By Sid Lowe
September 07, 2010

The final whistle had barely blown on Liverpool's desperately bad 3-0 defeat at Manchester City on Aug. 23 when the message flashed up. A challenge was thrown down, a point made. Rafael Benítez had finally gone; those who wanted to see the back of him had got what they wanted and Roy Hodgson had taken over. But there was no immediate sign of improvement. In fact, Liverpool was even worse.

"So," the message said, "can those who have been slaughtering Rafa Benítez for everything over the last few years explain that one, then? Go on, I'm waiting."

Responses flooded in: It was too early. It was a one-off. It was still Benítez's fault. It was, after all, his team -- the team he had put together. The team he had wasted pots of money on buying; a limited, plodding, functional team. When Liverpool fans marched in protest against American owners Tom Hicks and George Gillett, some carried framed photos of Benítez above their heads. As if he were the Ayatollah. When he left, others could barely contain their glee. They had been screaming for him to go for ages. As if he were the devil incarnate.

Few coaches seem to have divided opinion quite like the Spaniard. Good guy, bad guy; guilty as sin, innocent victim. He is solely responsible for the miserable fate that befell Liverpool; no, he is responsible for the club's greatest moments and was slain by the political and economic civil war at Anfield. There is something about Benítez that forces you to take sides. With him or against him, ally or enemy, there is an intensity, almost an anger, about judging his legacy. About the debate as to whether he was a Good Liverpool Manager.

Black and white, no room for gray. Except that there is plenty of gray.

Halftime in Istanbul, the 2005 European Cup final. Liverpool is down 3-0 but in an hour and a half's time it will be European champion. It will be arguably the greatest comeback ever. Liverpool's fifth European Cup, a glimpse of its true glory days -- its first European Cup win in 20 years. The most stunning in its history.

Benítez has to motivate his players. He also has to change things, quickly and effectively. It's a massive test. He starts making alterations. There is a confusion and tension. Djimi Traore, who has been substituted, is heading into the shower when he is called out again, told to put his kit back on. Steve Finnan can't continue, although he insists he can. Benítez wants to send on Didi Hamann. Djibril Cissé, too. He turns to the tactics board and runs through what he wants to do. As he draws to a close, a hand goes up. "Er, boss?" "Yes."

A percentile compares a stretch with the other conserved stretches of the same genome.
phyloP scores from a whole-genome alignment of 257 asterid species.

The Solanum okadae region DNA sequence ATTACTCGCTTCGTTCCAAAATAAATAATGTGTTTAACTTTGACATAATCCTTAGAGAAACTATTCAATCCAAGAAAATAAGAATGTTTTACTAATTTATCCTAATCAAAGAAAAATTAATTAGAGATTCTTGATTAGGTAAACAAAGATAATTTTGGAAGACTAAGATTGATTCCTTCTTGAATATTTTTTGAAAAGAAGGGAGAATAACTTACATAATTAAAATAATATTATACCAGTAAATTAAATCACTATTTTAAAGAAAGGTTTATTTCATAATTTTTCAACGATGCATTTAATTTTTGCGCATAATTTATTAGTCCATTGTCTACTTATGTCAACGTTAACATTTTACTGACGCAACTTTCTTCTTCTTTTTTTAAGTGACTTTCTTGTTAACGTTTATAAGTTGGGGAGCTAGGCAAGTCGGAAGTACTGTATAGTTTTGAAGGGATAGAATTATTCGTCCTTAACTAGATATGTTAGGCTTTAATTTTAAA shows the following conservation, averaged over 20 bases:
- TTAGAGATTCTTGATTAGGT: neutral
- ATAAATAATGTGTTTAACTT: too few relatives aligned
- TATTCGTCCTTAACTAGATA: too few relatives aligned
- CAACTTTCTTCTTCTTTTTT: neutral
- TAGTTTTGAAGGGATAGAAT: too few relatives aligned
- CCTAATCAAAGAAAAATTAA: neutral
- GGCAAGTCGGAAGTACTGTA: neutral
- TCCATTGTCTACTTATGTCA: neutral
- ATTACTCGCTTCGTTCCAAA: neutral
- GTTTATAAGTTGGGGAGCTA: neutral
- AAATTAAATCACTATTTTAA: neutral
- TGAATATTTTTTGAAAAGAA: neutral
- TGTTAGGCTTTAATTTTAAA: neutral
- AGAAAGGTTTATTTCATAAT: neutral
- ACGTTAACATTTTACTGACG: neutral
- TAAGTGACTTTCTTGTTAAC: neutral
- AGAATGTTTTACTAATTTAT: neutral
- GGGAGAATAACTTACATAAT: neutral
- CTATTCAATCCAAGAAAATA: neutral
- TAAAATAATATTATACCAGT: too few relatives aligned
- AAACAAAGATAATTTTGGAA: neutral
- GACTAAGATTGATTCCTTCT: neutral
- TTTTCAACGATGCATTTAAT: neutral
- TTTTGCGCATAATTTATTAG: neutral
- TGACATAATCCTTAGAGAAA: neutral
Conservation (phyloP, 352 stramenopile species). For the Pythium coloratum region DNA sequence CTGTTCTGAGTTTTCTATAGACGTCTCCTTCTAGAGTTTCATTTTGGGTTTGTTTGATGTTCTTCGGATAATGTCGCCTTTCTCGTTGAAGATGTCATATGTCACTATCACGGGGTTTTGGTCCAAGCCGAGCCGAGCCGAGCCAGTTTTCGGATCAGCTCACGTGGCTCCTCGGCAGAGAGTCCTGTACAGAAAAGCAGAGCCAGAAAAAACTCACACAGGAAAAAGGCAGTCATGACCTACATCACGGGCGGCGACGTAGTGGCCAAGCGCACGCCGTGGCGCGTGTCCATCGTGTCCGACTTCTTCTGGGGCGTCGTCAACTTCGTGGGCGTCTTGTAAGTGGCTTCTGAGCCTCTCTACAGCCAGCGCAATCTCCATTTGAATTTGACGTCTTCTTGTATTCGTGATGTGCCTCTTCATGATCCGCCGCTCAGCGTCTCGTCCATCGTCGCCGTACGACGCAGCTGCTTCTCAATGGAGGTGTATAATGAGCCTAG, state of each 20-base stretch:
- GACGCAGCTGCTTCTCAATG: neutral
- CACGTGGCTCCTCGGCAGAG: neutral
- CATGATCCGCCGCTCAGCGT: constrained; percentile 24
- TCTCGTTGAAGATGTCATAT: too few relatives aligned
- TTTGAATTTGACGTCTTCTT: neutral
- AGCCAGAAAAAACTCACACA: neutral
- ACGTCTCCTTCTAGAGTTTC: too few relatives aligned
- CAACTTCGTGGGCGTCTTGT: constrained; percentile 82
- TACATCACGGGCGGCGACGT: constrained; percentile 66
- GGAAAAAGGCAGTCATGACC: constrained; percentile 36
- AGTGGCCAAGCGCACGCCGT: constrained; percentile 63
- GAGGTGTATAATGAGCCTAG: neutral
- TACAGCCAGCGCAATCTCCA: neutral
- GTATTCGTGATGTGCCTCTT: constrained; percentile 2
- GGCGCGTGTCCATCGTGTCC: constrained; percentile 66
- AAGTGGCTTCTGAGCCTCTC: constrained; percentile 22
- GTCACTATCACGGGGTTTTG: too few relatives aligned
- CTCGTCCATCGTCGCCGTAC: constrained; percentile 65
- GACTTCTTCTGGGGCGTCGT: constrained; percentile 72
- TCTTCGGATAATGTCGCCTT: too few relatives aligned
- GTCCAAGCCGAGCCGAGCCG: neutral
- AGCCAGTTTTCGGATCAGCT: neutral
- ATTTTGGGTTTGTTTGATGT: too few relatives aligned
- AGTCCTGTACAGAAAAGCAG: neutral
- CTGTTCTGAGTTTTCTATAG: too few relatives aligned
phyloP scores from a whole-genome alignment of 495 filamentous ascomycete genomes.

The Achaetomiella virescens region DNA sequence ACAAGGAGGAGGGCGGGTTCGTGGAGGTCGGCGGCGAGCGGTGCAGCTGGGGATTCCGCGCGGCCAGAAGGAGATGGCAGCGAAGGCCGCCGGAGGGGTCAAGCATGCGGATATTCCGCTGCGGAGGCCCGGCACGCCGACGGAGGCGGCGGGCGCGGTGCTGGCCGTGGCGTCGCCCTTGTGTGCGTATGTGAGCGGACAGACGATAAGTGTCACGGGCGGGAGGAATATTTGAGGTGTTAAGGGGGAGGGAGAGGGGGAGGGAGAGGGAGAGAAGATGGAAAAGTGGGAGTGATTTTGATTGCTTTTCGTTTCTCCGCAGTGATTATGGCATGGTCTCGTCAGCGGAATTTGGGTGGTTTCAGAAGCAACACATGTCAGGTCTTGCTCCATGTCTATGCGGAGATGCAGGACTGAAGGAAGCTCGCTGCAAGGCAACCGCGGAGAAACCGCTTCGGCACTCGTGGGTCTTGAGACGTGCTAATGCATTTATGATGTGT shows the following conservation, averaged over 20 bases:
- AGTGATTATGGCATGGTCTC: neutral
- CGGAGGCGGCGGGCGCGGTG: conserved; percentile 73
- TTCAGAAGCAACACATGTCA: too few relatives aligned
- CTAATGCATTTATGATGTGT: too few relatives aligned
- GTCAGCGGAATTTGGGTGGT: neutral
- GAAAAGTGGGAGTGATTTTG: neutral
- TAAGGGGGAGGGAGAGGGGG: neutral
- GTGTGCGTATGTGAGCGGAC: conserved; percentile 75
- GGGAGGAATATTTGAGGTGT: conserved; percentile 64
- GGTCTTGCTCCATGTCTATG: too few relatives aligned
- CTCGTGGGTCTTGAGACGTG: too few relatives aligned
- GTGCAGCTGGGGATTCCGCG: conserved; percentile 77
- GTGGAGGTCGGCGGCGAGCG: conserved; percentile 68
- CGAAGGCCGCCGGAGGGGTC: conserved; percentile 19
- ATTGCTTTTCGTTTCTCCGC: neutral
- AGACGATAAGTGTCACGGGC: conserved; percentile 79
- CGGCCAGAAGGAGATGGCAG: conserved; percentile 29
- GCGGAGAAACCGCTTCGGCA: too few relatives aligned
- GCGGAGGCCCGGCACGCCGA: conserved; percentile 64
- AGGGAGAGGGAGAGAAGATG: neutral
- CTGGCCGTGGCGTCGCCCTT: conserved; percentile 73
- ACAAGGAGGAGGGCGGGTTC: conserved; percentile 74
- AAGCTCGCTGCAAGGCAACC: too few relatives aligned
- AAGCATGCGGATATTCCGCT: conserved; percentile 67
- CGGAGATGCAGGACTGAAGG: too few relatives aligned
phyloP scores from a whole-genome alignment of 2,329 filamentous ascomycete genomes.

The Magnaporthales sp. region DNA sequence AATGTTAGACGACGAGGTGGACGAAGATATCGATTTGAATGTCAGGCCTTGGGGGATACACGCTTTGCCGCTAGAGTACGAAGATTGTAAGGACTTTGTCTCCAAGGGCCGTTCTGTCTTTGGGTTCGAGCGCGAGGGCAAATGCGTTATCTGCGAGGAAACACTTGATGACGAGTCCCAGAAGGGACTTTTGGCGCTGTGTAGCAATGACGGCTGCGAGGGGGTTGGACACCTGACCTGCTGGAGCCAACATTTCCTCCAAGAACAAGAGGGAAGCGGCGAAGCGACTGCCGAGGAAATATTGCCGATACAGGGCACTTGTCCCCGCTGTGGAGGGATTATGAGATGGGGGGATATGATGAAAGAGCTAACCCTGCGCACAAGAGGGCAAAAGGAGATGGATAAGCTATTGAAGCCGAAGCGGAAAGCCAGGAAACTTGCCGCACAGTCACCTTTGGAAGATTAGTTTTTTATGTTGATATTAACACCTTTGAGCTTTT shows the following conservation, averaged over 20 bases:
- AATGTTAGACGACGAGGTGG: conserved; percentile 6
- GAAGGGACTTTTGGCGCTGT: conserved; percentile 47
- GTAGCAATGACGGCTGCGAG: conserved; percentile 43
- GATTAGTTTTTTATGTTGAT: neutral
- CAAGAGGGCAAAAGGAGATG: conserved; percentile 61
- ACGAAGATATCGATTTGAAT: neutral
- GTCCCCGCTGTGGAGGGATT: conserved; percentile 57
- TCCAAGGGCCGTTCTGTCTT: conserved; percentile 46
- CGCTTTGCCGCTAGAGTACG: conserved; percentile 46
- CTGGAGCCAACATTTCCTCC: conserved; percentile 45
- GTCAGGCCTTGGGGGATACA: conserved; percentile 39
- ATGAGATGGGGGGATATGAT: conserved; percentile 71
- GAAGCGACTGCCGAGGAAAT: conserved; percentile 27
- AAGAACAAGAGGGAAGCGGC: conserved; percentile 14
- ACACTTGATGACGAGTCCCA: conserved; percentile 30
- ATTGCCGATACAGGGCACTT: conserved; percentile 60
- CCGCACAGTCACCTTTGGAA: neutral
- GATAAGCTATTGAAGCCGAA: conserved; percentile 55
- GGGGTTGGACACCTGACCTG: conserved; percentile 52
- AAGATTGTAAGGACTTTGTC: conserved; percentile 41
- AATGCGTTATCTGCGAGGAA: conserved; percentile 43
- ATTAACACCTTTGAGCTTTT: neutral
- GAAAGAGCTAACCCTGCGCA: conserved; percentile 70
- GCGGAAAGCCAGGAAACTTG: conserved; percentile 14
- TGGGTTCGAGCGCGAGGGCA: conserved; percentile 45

"There are 12 of us."

Even Liverpool's greatest moment, even Benítez's biggest success -- the success that means that supporters will always be grateful -- is tinged with a feeling of "yes, but." Even Benitez's most brilliant tactical innovation -- switching to three at the back in a European Cup final -- can feel slightly diluted. It can be used as ammunition against him, as well as a shield with which to defend him.

Liverpool won the European Cup, sure. But did it do so when it ditched Benítez's original, botched tactics? Did Benítez win it? Or did Steven Gerrard rescue him, winning a barely plausible victory? Just as he had when the club was within seconds of being knocked out in the group stages, only for Gerrard to score an extraordinary goal against Olimpiakos? Did he do the same thing the following season when Liverpool won the FA Cup -- Benítez's only other trophy -- with a what seemed like a 700-yard shot in the dying minutes of the final in Cardiff?

Yes, the final was freaky; yes, there was luck, but ... Benítez took Liverpool there. Liverpool smashed Bayer Leverkusen. It beat a Chelsea team whose resources dwarfed its own. And it knocked out Juventus with a startling -- and unexpected -- sprint out of the blocks in the quarterfinal, planned by Benítez. That episode in Istanbul could be a metaphor for Benítez and Liverpool. A metaphor for the arguments that surround him. Much of what is said is cliché. Much of it is half-truth. Much of it is just not true at all. Yes, but ... everywhere you look with judgments on Benítez there are caveats. Arguments and counterarguments. So, let's look at some of them, shall we? Let's answer them, explain them.

Benítez spent a fortune in the transfer market -- $353,137,732, to be precise. And most of it was wasted. Look at the rubbish he bought: Andrea Dossena and Alberto Aquilani. Antonio Nuñez. Jermaine Pennant. Fernando Morientes. And the list goes on.

But he recouped $233 million. The myth of Benitez the big spender is exactly that: a myth. His total net spend was $121 million. Over five seasons, an average of $23 million a season. In his penultimate season, his net spend was just $3.8 million. In his final season, he actually made $7.7 million. That's hardly big spending. Nuñez was effectively forced on him. Aquilani was injured. At the time, everyone thought that Morientes was a good signing. Pennant was man of the match in the 2007 European Cup final. And what about Javier Mascherano, Pepe Reina and Xabi Alonso. What about Fernando Torres?